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World of the Bizarre

Everyone is two years older in South Korea

By T.K. Randall
April 15, 2019 · Comment icon 11 comments

South Koreans are two years older than their international counterparts. Image Credit: CC BY 2.0 normanack
A long-lived Korean tradition sees two years added to the age of newborn babies within their first 12 months.
The peculiar custom means that all babies automatically become one-year-old the very moment they are born, with another additional year of age being added when the calendar hits January 1st.

This means that everyone in South Korea is effectively two years older than they should be.

The bizarre nature of this system is perhaps best demonstrated by the case of Lee Dong Kil who received congratulatory messages following the birth of his 'one-year-old' son on December 31st.

At midnight - a mere two hours after the baby was born - he received a second round of messages to congratulate him on the fact that his newborn was now two years old.
"I thought, 'Ah, right. She's now two years old, though it's been only two hours since she was born,'" he said. "What the heck!"

It's a tradition that has received increasing amounts of criticism in recent years on the basis that it is a somewhat counter-intuitive concept in what is an otherwise modern, forward-thinking nation.

Earlier this year, politician Hwang Ju-hong tabled a new bill requiring the government to use a person's international age on official documents in place of their 'Korean age'.

Given how deeply ingrained the system is however, phasing it out may be easier said than done.

Source: ITV News | Comments (11)




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Recent comments on this story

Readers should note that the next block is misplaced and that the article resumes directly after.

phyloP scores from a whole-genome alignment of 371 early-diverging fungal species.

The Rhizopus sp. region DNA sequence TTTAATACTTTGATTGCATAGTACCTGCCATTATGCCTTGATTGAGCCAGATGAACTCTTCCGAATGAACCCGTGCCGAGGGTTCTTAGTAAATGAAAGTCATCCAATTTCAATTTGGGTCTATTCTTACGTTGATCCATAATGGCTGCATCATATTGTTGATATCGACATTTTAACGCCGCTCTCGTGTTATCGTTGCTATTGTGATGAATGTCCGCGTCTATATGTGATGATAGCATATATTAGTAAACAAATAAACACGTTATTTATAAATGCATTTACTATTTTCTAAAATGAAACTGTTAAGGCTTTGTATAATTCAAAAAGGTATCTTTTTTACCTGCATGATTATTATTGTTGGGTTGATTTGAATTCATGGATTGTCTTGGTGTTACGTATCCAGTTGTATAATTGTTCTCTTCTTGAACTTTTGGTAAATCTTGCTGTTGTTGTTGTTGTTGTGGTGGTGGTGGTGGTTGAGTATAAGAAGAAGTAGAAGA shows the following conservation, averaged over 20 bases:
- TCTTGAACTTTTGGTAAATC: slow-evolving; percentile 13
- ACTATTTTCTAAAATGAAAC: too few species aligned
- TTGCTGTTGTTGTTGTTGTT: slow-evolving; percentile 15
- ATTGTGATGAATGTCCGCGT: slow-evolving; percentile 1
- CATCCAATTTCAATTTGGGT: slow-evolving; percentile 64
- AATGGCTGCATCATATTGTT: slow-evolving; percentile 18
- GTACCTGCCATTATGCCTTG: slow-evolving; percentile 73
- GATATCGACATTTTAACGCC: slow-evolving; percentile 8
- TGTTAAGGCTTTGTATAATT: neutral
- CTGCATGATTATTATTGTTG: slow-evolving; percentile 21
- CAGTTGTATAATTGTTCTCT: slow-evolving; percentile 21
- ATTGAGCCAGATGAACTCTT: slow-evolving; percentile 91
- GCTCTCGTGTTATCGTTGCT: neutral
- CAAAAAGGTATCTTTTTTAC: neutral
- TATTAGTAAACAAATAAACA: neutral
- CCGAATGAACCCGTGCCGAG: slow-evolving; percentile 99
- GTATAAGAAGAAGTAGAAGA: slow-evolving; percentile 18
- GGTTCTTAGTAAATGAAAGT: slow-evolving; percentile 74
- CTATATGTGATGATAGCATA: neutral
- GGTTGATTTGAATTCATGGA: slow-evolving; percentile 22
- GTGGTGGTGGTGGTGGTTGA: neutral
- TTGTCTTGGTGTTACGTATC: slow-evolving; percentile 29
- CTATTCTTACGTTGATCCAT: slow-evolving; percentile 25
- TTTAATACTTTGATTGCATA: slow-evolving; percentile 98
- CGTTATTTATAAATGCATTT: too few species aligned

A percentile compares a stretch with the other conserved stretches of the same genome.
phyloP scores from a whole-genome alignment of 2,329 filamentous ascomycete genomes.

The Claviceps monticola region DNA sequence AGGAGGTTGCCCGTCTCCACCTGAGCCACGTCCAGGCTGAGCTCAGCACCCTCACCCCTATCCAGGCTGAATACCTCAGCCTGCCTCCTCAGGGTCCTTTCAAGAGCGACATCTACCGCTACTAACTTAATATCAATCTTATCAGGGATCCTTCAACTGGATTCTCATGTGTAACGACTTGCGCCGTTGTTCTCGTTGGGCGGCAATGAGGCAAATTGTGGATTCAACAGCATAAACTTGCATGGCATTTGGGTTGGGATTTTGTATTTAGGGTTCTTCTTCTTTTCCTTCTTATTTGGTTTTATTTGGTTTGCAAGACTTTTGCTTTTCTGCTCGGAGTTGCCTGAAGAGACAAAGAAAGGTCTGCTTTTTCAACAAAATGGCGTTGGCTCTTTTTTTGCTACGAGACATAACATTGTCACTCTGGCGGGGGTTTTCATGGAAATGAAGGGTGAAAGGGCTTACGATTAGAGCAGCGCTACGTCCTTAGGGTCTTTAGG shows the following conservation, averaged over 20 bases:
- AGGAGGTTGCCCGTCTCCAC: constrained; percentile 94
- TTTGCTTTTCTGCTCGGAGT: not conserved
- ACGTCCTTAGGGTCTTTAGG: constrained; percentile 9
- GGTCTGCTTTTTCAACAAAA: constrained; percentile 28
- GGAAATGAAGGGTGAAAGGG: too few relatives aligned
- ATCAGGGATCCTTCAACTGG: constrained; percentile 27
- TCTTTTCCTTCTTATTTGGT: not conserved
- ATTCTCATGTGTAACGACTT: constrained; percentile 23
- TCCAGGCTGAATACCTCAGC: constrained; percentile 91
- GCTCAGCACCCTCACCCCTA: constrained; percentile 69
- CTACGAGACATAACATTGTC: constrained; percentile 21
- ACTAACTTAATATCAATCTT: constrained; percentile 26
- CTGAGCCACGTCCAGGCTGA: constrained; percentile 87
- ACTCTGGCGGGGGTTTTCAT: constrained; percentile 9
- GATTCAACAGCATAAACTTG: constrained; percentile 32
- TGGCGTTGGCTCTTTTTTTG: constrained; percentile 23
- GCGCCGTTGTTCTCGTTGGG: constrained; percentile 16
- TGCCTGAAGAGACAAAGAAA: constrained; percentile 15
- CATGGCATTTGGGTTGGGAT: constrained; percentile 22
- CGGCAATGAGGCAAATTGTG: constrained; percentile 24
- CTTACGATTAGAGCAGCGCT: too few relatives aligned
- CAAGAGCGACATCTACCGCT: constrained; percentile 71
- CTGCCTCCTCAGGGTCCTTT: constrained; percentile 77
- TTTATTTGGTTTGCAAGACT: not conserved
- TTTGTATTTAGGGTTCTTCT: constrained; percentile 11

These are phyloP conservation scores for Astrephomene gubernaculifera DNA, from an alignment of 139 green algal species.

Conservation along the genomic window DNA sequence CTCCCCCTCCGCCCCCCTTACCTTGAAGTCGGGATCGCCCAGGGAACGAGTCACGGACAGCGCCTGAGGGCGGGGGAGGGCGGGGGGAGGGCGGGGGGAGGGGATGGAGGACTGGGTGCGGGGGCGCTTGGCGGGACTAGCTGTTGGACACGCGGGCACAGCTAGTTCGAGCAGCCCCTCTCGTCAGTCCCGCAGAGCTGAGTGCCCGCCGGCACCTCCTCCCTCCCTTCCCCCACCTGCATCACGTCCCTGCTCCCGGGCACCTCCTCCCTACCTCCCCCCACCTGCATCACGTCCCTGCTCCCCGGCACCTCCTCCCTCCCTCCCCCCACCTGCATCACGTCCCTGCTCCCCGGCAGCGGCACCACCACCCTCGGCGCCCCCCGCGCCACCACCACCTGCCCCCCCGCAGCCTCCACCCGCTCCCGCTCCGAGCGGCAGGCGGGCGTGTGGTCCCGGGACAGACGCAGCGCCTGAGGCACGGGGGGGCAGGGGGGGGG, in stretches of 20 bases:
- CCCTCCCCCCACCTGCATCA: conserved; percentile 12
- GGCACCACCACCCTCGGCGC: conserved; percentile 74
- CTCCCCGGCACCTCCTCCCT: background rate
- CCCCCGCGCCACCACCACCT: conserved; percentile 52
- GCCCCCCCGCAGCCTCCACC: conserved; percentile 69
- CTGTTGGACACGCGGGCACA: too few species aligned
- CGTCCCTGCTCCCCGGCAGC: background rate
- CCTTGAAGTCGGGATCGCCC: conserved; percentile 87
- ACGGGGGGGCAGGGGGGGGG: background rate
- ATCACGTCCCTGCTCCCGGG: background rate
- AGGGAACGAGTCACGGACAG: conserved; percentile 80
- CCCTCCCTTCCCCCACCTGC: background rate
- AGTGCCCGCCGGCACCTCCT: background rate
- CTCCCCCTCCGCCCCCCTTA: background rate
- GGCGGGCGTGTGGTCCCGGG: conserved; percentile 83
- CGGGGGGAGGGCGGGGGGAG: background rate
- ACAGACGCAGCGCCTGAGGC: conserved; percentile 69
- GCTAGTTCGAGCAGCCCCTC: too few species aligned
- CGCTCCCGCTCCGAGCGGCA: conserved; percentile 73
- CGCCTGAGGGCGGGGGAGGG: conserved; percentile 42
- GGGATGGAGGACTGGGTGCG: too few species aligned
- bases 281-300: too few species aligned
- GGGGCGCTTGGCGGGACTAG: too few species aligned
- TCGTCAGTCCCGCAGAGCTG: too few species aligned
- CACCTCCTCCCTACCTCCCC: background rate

Comment icon #2 Posted by Vlad the Mighty 5 years ago
Is this something to do with time dilation and the theory of Relativity? 
Comment icon #3 Posted by freetoroam 5 years ago
Apparently this too, to add the extra year: But they can add on what they like, when ever they like, it still makes no difference to the real age. 
Comment icon #4 Posted by Desertrat56 5 years ago
@freetoroam, right, it doesn't matter.  I counted my age backwards until I hit 20 the same year my daughter hit 20 so I know about that.
Comment icon #5 Posted by freetoroam 5 years ago
I stopped deducting years off my age  when i realised i was heading to being the same age as my son. 
Comment icon #6 Posted by Desertrat56 5 years ago
I deducted years off to be the same age as my youngest dauther, we are both 37 this year.
Comment icon #7 Posted by freetoroam 5 years ago
You go girl. 
Comment icon #8 Posted by and then 5 years ago
You really should peruse the article.  It's a pretty interesting insight into their culture.  It occurred to me that if they had a tradition like this they might well frown on abortion and sure enough, it's illegal.  A court recently ruled that this law has to be amended by 2020 but for now, it's still against the law and both doctor and patient can face serious consequences except for rape, incest, and risks to their health.  https://www.bbc.com/news/world-asia-47890065
Comment icon #9 Posted by AllPossible 5 years ago
Wonder how it works out in the court system there.
Comment icon #10 Posted by equshemonius 5 years ago
When I turned 50 I started to count backwards.......I am 31 now and not confused as to my age plus or minus 1.
Comment icon #11 Posted by briantk 5 years ago
Actually I was told because child mortality was high, any child who survive first 100 days deserved to be earn one year.


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